Why the Weight Watchers App for Children is Horrific

(Plus a List of Resources, In Case You’re as Fired Up as I Am) (Warning: I am very fired up.)

I’m slowly learning more about how diet culture and dieting negatively impact physical and mental health, but I am no expert. I’m starting to build a mental library of facts around childhood weight and health and how very little those two concepts actually relate to each other, but I am no expert. I’m on my way to understanding how to make a difference for the next generation, specifically the three children I’m raising, when it comes to food and body image, but I am no expert.

What AM I an expert on? I am an expert on how it feels to be told something is wrong with the way your body looks at age eight (when kids at school nicknamed me Blubber Girl). And age nine (when a teacher told me the bullying would stop when I “grew into my weight and looked like a model”). And age ten (when I was told directly that the only way to stop being bullied was to lose weight). And age eleven (when I was the only kid in my neighborhood to not be invited to the cool boy’s birthday party because I was “too fat”). And age twelve (when my tennis coach sat me down to talk about my “health” and how I needed to make better food choices in order to excel in my sport). And age thirteen (when I first started restricting, going whole days on only half a sandwich). And age fourteen (when I first tried purging and began walking to the neighborhood convenience store to buy laxatives, which I would take whenever I “felt fat”). And age fifteen (when I was put on my first official diet; eff you Atkins). And age sixteen (when I started wishing for an actual eating disorder so I’d “at least be skinny”). And age seventeen (when I was sat down (again) by adults in my life to discuss my “problematic weight gain”).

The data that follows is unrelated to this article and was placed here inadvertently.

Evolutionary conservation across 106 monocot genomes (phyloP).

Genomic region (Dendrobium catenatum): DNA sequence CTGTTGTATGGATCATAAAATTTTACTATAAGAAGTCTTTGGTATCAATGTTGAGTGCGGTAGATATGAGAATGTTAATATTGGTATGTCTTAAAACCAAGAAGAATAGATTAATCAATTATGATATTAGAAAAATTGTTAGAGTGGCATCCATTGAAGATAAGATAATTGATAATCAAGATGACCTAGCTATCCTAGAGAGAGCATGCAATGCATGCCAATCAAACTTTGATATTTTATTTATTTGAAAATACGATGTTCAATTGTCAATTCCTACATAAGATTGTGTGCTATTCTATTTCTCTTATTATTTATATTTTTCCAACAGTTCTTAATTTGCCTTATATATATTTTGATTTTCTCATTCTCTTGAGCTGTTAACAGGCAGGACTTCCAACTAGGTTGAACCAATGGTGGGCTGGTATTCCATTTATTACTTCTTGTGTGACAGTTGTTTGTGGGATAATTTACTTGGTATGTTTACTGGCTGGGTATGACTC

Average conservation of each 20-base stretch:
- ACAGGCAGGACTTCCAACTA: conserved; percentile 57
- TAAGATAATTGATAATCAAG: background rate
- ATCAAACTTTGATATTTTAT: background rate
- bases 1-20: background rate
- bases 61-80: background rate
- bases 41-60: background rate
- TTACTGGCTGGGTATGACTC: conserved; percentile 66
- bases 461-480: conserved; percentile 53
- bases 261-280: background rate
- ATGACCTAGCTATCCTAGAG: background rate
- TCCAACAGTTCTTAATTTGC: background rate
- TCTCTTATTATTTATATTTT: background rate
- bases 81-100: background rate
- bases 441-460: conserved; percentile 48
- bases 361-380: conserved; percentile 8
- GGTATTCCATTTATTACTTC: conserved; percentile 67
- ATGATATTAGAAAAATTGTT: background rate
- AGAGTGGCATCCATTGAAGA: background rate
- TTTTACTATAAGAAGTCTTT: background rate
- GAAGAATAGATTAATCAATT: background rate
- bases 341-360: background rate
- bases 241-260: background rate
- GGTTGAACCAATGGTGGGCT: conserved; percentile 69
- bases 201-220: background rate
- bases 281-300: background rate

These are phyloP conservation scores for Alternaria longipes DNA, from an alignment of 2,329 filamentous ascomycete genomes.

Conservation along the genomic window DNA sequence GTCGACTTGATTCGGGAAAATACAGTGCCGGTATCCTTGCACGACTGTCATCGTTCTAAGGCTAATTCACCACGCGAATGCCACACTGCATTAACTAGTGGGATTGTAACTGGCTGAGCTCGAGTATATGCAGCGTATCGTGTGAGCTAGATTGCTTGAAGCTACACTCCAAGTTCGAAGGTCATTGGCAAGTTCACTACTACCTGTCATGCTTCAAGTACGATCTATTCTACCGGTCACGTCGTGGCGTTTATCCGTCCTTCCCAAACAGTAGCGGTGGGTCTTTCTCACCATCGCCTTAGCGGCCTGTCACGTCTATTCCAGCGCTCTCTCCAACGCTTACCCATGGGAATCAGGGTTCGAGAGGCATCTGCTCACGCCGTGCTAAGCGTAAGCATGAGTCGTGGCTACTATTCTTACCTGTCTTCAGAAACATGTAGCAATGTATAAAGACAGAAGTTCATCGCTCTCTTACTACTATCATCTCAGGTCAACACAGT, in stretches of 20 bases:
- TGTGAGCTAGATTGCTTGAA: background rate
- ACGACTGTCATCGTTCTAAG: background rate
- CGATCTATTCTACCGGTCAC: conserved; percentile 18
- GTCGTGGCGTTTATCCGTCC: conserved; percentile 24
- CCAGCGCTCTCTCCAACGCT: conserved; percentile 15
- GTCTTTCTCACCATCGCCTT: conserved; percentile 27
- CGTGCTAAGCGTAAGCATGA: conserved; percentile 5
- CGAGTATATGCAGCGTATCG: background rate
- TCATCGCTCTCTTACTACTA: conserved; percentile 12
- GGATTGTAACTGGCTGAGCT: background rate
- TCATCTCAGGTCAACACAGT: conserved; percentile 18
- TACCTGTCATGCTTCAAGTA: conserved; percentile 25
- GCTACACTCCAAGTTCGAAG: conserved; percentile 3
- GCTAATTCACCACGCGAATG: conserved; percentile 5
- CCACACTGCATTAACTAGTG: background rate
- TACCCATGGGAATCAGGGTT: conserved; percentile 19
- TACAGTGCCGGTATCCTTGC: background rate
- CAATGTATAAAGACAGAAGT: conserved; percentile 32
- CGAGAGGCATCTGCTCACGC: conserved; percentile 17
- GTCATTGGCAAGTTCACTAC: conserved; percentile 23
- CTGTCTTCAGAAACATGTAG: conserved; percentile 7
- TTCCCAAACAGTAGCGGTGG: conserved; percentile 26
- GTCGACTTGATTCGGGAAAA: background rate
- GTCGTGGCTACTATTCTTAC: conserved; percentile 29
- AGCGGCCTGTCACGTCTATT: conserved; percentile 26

It didn’t end there. I know you know it didn’t end there. This is just what happened WHEN I WAS STILL A CHILD. The ages I list above are the ages the new Weight Watchers Kurbo App is directly targeting. You know who else directly targets children in order to create lifelong, paying customers? The pornography industry, that’s who. Why is it so much easier for us as a culture to vilify the sexual exploitation of our children while promoting an entire industry that exploits those same children’s needs for acceptance? Whyyyyyy.

I know this isn’t fun to read about, especially if you knew me during the years I describe above. I know it’s uncomfortable to look back and wonder how or if you contributed to my experiences. To that I say this: We were all doing the best we could. I don’t blame any individuals nor am I writing this as some sideways request for apologies. Sharing my story isn’t about calling people out, it’s about sharing my story.

I also know it’s painful to read about experiences that may trigger your own. I’ve learned through talking more openly about my own struggles that I’m not alone, none of us are alone, and I’m betting you can identify with some of if not most of what I’m describe above.

What I am hoping for is some discomfort: I want the details of my story to make anyone who reads this VERY uncomfortable. So uncomfortable that you can’t NOT do something about it. No one can change the past, but we can and MUST change what is happening now. We have to agitate and activate, and here’s how:

Inform Yourself

Take Action

  • Sign one (or all) of the many Change.org petitions asking Weight Watchers to remove the Kurbo app and stop targeting children.
  • Write a protest letter to Weight Watchers CEO Mindy Grossman (Who apparently has a daughter! WTF MINDY?!?) at Weight Watchers International, 675 Avenue of the Americas, 6th Floor, New York, NY 10010. (Thank you to Jessi Jean for this information.)
  • Stop dieting. Stop commenting on your own body and others’. Stop complimenting weight loss and mentioning weight gain. Stop Stop Stop. (I warned you. Fired. UP.)

Thank you for being here, thank you for reading, thank you for doing something.

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